SUP Cops: Truckee's Finest, On Paddleboards

When you think of cops, what comes to mind? Crew cuts, handcuffs and speeding tickets, probably.

But what about paddleboards?

In Truckee, CA, near Lake Tahoe, the police department's Adventure Recreation Community Team patrols on bike, motorboat and, now, standup paddleboard. Expecting frowning, finger-wagging SUPers behind mirrored aviators? Think again. These officers are on the water for community outreach and safety. Operations Capt. Rob Leftwich gave us the details.  

How did the Truckee Police Department come up with this idea?
Paddleboarding is such a huge part of the culture up here. In the summer, there are paddleboards on top of every other car. We thought it would be beneficial to put cops out on the lake to connect with the community, but we wondered if and how we could do it.

Where did the funding come from?
No general fund dollars or tax payer money went into it. Nate [Brouwer, the founder of Tahoe SUP], donated the paddleboards and the training to us. Ronnie Ayers, a professional paddleboarder for the company, taught the officers stroke technique, balance and how to use the boards as rescue platforms.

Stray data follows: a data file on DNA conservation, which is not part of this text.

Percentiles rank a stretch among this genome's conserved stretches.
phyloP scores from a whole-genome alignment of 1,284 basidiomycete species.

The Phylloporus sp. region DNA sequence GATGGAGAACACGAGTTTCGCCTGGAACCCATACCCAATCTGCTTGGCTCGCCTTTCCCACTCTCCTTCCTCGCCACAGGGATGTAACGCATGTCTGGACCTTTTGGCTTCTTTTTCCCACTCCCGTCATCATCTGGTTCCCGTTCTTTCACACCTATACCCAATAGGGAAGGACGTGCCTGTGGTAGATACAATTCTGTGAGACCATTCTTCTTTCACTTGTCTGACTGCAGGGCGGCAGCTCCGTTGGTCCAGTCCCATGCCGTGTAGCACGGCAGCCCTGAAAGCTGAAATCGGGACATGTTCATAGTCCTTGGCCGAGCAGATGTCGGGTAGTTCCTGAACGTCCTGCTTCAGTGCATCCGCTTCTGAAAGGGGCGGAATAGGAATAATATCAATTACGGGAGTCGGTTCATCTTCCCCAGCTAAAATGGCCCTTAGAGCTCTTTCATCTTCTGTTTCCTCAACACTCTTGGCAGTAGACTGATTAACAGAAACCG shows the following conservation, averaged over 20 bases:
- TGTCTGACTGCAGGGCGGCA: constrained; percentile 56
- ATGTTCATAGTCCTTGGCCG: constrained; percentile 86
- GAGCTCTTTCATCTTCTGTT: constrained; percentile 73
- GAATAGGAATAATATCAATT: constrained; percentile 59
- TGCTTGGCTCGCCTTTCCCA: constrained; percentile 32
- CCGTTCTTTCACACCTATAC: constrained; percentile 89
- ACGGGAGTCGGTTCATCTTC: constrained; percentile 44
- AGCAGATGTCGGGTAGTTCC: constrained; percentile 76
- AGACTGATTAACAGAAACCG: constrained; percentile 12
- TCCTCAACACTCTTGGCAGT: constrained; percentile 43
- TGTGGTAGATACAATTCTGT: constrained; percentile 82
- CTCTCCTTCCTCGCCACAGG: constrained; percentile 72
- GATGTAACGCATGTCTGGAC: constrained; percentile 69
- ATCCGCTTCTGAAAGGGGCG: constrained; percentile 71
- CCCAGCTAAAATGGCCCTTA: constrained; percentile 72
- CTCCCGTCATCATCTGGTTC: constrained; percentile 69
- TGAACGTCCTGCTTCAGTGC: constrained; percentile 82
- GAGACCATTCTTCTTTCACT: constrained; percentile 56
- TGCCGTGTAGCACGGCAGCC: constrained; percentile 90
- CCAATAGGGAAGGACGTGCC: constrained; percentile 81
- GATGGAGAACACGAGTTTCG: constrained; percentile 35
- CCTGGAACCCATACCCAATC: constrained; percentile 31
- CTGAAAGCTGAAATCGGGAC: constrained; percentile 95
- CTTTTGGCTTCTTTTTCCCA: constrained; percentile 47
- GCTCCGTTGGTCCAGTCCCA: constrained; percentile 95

Have you rescued anyone?
Our only rescues were some swimmers in a triathlon who started to suffer from hypothermia. We haven't had to test the full capacity of the rescue platform yet.

You carry guns and handcuffs on the water. How does that work?
We didn't have to waterproof anything other than the radios, which we keep in a waterproof pouch. Rather than the standard duty belt, officers wear a chest harness that contains handcuffs and their badge. They carry a type of firearm that fires even when wet. It sits in a plastic, rather than leather, holder. Flotation devices are also a must, since all that extra weight would pose a problem if an officer got knocked off. The PFD looks like a small fanny pack with a cord. If you're in the water, you pull the cord, it inflates, and you pop back up to the surface.

How did you choose the ARC Team members?
We wanted young, talented police officers who weren't afraid to go out and have public interaction and who understood the difference between the things that need enforcement and educational opportunities. The prime example is kids who don't use lifejackets on paddleboards. It's better to make this issue an educational opportunity with parents.

What's next for the Department?
We've just started talking about the winter. We will definitely continue with the bikes and we are thinking about putting officers on snowboards and skis in resort areas to continue public outreach.